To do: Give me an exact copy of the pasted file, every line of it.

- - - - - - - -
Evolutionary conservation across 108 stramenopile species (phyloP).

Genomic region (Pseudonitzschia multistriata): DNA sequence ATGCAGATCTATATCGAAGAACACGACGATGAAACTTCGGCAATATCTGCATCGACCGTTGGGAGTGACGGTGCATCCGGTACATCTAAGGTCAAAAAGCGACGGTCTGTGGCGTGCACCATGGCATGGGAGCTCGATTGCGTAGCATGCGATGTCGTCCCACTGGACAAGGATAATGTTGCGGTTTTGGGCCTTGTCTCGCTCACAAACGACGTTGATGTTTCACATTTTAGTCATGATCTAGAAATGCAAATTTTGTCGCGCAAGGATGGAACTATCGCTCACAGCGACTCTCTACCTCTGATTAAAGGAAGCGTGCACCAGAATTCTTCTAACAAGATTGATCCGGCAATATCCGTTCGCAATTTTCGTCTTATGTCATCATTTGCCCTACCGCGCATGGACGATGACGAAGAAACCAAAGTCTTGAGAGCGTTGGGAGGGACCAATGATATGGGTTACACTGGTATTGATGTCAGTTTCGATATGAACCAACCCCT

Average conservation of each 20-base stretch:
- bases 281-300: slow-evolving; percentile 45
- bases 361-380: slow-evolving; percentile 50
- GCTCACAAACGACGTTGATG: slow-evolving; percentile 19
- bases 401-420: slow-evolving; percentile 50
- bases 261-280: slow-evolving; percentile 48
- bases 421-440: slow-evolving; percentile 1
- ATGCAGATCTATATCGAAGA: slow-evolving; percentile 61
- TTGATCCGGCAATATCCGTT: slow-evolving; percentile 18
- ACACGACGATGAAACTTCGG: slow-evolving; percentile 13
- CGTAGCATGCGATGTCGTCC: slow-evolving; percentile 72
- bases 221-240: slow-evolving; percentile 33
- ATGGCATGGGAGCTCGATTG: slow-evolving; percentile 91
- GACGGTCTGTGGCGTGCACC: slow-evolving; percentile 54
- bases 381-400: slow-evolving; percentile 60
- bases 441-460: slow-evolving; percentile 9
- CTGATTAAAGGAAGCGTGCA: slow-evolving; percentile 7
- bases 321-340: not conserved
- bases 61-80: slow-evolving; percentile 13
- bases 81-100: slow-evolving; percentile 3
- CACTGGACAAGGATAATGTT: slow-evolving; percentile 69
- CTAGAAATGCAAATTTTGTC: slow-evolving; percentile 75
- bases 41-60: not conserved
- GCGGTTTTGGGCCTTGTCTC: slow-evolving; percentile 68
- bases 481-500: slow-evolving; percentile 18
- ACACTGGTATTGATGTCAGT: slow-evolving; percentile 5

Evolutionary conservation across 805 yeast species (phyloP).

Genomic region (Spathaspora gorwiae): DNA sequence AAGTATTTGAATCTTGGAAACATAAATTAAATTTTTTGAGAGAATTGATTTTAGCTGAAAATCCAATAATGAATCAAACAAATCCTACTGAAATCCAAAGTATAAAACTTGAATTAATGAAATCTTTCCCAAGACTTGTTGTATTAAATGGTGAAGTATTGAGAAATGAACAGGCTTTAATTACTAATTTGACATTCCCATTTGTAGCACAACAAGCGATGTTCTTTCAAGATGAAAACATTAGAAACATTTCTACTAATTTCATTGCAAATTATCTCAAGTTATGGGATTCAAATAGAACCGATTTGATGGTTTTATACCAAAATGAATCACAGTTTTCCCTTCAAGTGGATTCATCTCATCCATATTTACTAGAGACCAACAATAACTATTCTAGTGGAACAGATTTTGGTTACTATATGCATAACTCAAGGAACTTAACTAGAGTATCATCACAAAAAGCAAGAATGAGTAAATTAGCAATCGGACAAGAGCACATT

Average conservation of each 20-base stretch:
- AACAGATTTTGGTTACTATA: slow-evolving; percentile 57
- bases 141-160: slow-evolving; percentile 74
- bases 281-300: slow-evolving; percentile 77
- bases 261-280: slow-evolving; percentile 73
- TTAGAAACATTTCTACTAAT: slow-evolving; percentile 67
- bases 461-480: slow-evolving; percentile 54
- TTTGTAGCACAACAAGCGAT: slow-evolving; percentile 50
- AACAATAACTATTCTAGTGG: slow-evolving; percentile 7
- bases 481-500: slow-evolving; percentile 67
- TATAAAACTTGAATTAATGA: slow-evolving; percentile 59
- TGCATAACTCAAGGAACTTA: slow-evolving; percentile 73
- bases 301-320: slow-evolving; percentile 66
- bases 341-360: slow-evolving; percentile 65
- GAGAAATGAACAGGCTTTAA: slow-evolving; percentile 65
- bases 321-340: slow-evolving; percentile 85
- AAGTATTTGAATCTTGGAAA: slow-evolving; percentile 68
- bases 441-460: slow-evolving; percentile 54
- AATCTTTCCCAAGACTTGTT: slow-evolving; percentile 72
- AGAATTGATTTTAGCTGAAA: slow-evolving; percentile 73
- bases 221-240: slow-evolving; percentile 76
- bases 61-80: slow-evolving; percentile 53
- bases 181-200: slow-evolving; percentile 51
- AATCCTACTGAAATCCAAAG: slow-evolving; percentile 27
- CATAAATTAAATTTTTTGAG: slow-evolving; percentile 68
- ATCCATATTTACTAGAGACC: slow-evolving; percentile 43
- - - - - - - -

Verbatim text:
Evolutionary conservation across 108 stramenopile species (phyloP).

Genomic region (Pseudonitzschia multistriata): DNA sequence ATGCAGATCTATATCGAAGAACACGACGATGAAACTTCGGCAATATCTGCATCGACCGTTGGGAGTGACGGTGCATCCGGTACATCTAAGGTCAAAAAGCGACGGTCTGTGGCGTGCACCATGGCATGGGAGCTCGATTGCGTAGCATGCGATGTCGTCCCACTGGACAAGGATAATGTTGCGGTTTTGGGCCTTGTCTCGCTCACAAACGACGTTGATGTTTCACATTTTAGTCATGATCTAGAAATGCAAATTTTGTCGCGCAAGGATGGAACTATCGCTCACAGCGACTCTCTACCTCTGATTAAAGGAAGCGTGCACCAGAATTCTTCTAACAAGATTGATCCGGCAATATCCGTTCGCAATTTTCGTCTTATGTCATCATTTGCCCTACCGCGCATGGACGATGACGAAGAAACCAAAGTCTTGAGAGCGTTGGGAGGGACCAATGATATGGGTTACACTGGTATTGATGTCAGTTTCGATATGAACCAACCCCT

Average conservation of each 20-base stretch:
- bases 281-300: slow-evolving; percentile 45
- bases 361-380: slow-evolving; percentile 50
- GCTCACAAACGACGTTGATG: slow-evolving; percentile 19
- bases 401-420: slow-evolving; percentile 50
- bases 261-280: slow-evolving; percentile 48
- bases 421-440: slow-evolving; percentile 1
- ATGCAGATCTATATCGAAGA: slow-evolving; percentile 61
- TTGATCCGGCAATATCCGTT: slow-evolving; percentile 18
- ACACGACGATGAAACTTCGG: slow-evolving; percentile 13
- CGTAGCATGCGATGTCGTCC: slow-evolving; percentile 72
- bases 221-240: slow-evolving; percentile 33
- ATGGCATGGGAGCTCGATTG: slow-evolving; percentile 91
- GACGGTCTGTGGCGTGCACC: slow-evolving; percentile 54
- bases 381-400: slow-evolving; percentile 60
- bases 441-460: slow-evolving; percentile 9
- CTGATTAAAGGAAGCGTGCA: slow-evolving; percentile 7
- bases 321-340: not conserved
- bases 61-80: slow-evolving; percentile 13
- bases 81-100: slow-evolving; percentile 3
- CACTGGACAAGGATAATGTT: slow-evolving; percentile 69
- CTAGAAATGCAAATTTTGTC: slow-evolving; percentile 75
- bases 41-60: not conserved
- GCGGTTTTGGGCCTTGTCTC: slow-evolving; percentile 68
- bases 481-500: slow-evolving; percentile 18
- ACACTGGTATTGATGTCAGT: slow-evolving; percentile 5

Evolutionary conservation across 805 yeast species (phyloP).

Genomic region (Spathaspora gorwiae): DNA sequence AAGTATTTGAATCTTGGAAACATAAATTAAATTTTTTGAGAGAATTGATTTTAGCTGAAAATCCAATAATGAATCAAACAAATCCTACTGAAATCCAAAGTATAAAACTTGAATTAATGAAATCTTTCCCAAGACTTGTTGTATTAAATGGTGAAGTATTGAGAAATGAACAGGCTTTAATTACTAATTTGACATTCCCATTTGTAGCACAACAAGCGATGTTCTTTCAAGATGAAAACATTAGAAACATTTCTACTAATTTCATTGCAAATTATCTCAAGTTATGGGATTCAAATAGAACCGATTTGATGGTTTTATACCAAAATGAATCACAGTTTTCCCTTCAAGTGGATTCATCTCATCCATATTTACTAGAGACCAACAATAACTATTCTAGTGGAACAGATTTTGGTTACTATATGCATAACTCAAGGAACTTAACTAGAGTATCATCACAAAAAGCAAGAATGAGTAAATTAGCAATCGGACAAGAGCACATT

Average conservation of each 20-base stretch:
- AACAGATTTTGGTTACTATA: slow-evolving; percentile 57
- bases 141-160: slow-evolving; percentile 74
- bases 281-300: slow-evolving; percentile 77
- bases 261-280: slow-evolving; percentile 73
- TTAGAAACATTTCTACTAAT: slow-evolving; percentile 67
- bases 461-480: slow-evolving; percentile 54
- TTTGTAGCACAACAAGCGAT: slow-evolving; percentile 50
- AACAATAACTATTCTAGTGG: slow-evolving; percentile 7
- bases 481-500: slow-evolving; percentile 67
- TATAAAACTTGAATTAATGA: slow-evolving; percentile 59
- TGCATAACTCAAGGAACTTA: slow-evolving; percentile 73
- bases 301-320: slow-evolving; percentile 66
- bases 341-360: slow-evolving; percentile 65
- GAGAAATGAACAGGCTTTAA: slow-evolving; percentile 65
- bases 321-340: slow-evolving; percentile 85
- AAGTATTTGAATCTTGGAAA: slow-evolving; percentile 68
- bases 441-460: slow-evolving; percentile 54
- AATCTTTCCCAAGACTTGTT: slow-evolving; percentile 72
- AGAATTGATTTTAGCTGAAA: slow-evolving; percentile 73
- bases 221-240: slow-evolving; percentile 76
- bases 61-80: slow-evolving; percentile 53
- bases 181-200: slow-evolving; percentile 51
- AATCCTACTGAAATCCAAAG: slow-evolving; percentile 27
- CATAAATTAAATTTTTTGAG: slow-evolving; percentile 68
- ATCCATATTTACTAGAGACC: slow-evolving; percentile 43